Dear, it’s time for your daily reminder that the cost of living is getting harder and harder by the day.
“Yes, dear” you might reply, as you resign yourself to putting back an essential grocery and only filling up your petrol tank halfway instead of fully.
We’ve all had to rethink our financial benchmarks lately. From shifting our dreams of one day owning a house, we’ve now also had to concede whether or not we can afford to keep our cars or even rent an apartment.
In 2022, research revealed that the average Australian would pay around $19,000 per year just from owning a car. Those expenses would include things from the price of fuel, to registration, car insurance and servicing expenses.
With the fuel crisis of last year, and further cost of living prices rising, that figure will most likely be higher moving forward.
The idea of not having your own personal car in Australia is a bit harrowing, however. Australia actually has the second highest ownership of private cars in the world, with more than half of Australians owning a second car as well. A statistic that doesn’t help the “Mad Max is a documentary” accusations. Car ownership was also projected to be on the rise, as in 2021, there were 20.1 million registered motor vehicles, a 1.7% rise from the previous year. (The Australian Bureau of Statistics has not conducted another census).
Despite this rise in motor vehicle ownership, 95% of Australian cars sit idle most of the time, and what’s more, car ownership costs the average Australian household $364 a week.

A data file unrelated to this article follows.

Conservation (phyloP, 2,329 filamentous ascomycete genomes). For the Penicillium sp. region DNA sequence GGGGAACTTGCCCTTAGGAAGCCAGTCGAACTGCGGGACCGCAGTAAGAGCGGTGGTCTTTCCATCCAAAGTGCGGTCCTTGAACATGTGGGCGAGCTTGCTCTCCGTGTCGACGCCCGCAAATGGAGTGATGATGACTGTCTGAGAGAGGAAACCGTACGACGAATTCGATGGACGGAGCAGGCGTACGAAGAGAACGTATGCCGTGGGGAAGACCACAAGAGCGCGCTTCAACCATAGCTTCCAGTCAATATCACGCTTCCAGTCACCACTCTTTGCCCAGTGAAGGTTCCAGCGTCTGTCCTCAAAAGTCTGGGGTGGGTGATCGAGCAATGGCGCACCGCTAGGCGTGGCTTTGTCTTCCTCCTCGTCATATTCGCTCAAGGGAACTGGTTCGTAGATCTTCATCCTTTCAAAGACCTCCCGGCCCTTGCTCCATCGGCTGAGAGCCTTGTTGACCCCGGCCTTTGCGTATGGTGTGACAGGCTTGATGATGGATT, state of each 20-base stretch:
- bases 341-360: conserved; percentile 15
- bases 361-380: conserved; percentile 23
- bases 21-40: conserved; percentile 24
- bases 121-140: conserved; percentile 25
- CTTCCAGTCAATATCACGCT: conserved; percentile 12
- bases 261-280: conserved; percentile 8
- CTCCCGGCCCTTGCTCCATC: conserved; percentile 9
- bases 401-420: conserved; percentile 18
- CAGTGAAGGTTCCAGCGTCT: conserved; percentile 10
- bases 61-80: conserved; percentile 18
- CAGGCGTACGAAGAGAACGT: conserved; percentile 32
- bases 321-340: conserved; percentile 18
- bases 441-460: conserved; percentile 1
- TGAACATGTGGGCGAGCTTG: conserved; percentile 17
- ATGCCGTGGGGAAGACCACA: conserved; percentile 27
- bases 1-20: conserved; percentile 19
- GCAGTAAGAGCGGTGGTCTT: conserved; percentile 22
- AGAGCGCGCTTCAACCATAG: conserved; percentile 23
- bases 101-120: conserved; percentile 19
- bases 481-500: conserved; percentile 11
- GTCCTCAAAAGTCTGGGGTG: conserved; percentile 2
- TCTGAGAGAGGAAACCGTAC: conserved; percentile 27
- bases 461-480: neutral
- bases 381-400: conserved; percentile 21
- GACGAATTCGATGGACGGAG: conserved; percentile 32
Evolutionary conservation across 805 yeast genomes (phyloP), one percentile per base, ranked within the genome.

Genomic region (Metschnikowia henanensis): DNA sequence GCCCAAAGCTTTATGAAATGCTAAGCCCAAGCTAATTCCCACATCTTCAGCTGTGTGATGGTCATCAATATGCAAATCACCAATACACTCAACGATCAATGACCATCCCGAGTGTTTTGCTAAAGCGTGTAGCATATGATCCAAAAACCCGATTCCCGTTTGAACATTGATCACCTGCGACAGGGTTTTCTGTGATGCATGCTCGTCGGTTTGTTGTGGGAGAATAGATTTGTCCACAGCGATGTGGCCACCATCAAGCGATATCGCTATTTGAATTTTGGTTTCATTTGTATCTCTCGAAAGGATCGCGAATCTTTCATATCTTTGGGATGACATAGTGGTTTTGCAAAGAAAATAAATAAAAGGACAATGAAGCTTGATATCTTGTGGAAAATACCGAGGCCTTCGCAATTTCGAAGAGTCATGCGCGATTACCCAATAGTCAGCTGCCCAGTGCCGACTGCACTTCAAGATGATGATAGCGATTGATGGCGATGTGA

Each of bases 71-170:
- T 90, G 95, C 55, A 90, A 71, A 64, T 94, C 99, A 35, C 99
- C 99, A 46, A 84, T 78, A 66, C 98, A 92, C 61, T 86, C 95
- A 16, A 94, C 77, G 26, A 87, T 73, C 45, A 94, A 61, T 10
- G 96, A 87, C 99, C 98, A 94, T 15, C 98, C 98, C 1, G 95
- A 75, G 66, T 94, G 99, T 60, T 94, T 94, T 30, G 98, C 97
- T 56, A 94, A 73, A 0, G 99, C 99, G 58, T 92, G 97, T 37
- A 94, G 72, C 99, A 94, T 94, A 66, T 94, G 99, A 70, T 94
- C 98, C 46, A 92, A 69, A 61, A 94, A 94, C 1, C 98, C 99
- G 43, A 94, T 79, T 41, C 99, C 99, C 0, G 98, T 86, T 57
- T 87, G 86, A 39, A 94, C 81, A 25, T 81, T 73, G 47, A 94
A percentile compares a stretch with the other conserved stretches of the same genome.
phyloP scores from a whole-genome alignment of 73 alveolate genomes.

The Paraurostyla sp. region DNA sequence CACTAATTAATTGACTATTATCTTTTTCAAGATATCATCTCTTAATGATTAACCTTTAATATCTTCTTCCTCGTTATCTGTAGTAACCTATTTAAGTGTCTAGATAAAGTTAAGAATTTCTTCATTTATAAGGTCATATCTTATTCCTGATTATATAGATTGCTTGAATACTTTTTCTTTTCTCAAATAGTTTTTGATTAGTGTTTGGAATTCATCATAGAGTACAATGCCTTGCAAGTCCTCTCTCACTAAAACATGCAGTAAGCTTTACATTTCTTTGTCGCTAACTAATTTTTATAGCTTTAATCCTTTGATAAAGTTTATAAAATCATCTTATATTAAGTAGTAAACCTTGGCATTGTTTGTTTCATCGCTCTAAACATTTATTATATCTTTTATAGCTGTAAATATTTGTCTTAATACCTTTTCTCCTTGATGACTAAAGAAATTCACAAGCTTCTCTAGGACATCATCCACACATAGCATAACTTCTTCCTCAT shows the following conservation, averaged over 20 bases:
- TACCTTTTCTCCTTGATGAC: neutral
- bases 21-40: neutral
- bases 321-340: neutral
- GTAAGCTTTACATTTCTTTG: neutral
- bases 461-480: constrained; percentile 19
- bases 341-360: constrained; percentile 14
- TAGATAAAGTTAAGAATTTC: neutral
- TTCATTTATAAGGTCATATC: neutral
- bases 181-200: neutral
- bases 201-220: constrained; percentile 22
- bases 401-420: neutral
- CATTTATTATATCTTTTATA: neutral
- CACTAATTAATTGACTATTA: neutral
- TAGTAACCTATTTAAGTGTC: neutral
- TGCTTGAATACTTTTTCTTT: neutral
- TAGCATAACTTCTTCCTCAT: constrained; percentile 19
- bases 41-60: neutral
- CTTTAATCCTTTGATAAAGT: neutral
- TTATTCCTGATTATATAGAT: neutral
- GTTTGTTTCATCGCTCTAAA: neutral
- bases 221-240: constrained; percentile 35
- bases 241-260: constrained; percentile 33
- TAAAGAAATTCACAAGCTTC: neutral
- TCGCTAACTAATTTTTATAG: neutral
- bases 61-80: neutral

Personally, I only drive maybe under five times a month to make it to appointments or classes that are out of the way from public transport. I’m very fortunate as I live nearby a train station that can reach the city and work, and for this reason, I haven’t had to top up the petrol in my car once in 2023.
In a survey commissioned by the folks over at Uber, more than two in three Australians (69%) are concerned about the cost of car ownership, with the financial relief of finally ditching that pricey insurance and rego as the number one factor motivating metro Australians to consider reducing car ownership (37%).
We asked our readers what their preferred method of transport was, and how much per month it costs them.
Shantelle – $280 per month
Public transport around my area isn’t amazing and it’s easier driving myself rather than relying on trains or buses which can be delayed or not show up at all. But I do take it when I can. As a woman, I also feel safer driving in my own car if I was to travel somewhere at night because at least I’m in my own space and not constantly watching my back for people around me. $280 per month, but this is for both petrol for my car and expenses for public transport.
Kylie – $120 per month
Public transport as it’s a much cheaper alternative to owning a car. I’d say I average around $25-$30 per week. Usually, I’ll take PT to and from the office, which alternates between two to three days per week. I’ll also catch PT occasionally on the weekend, but rarely as I tend to walk a lot of places or carpool with my housemate.
David – $280 per month
I use a car and a train to get to work during the week. I like commuting by train because I enjoy feeling like being the main character, staring out the window on my way to work pretending I’m in a music video. Also, it’s pretty cost-effective and doesn’t take long. I’m very lucky, however, to have a direct service to Central station. For all other transport though, I’ll use my car.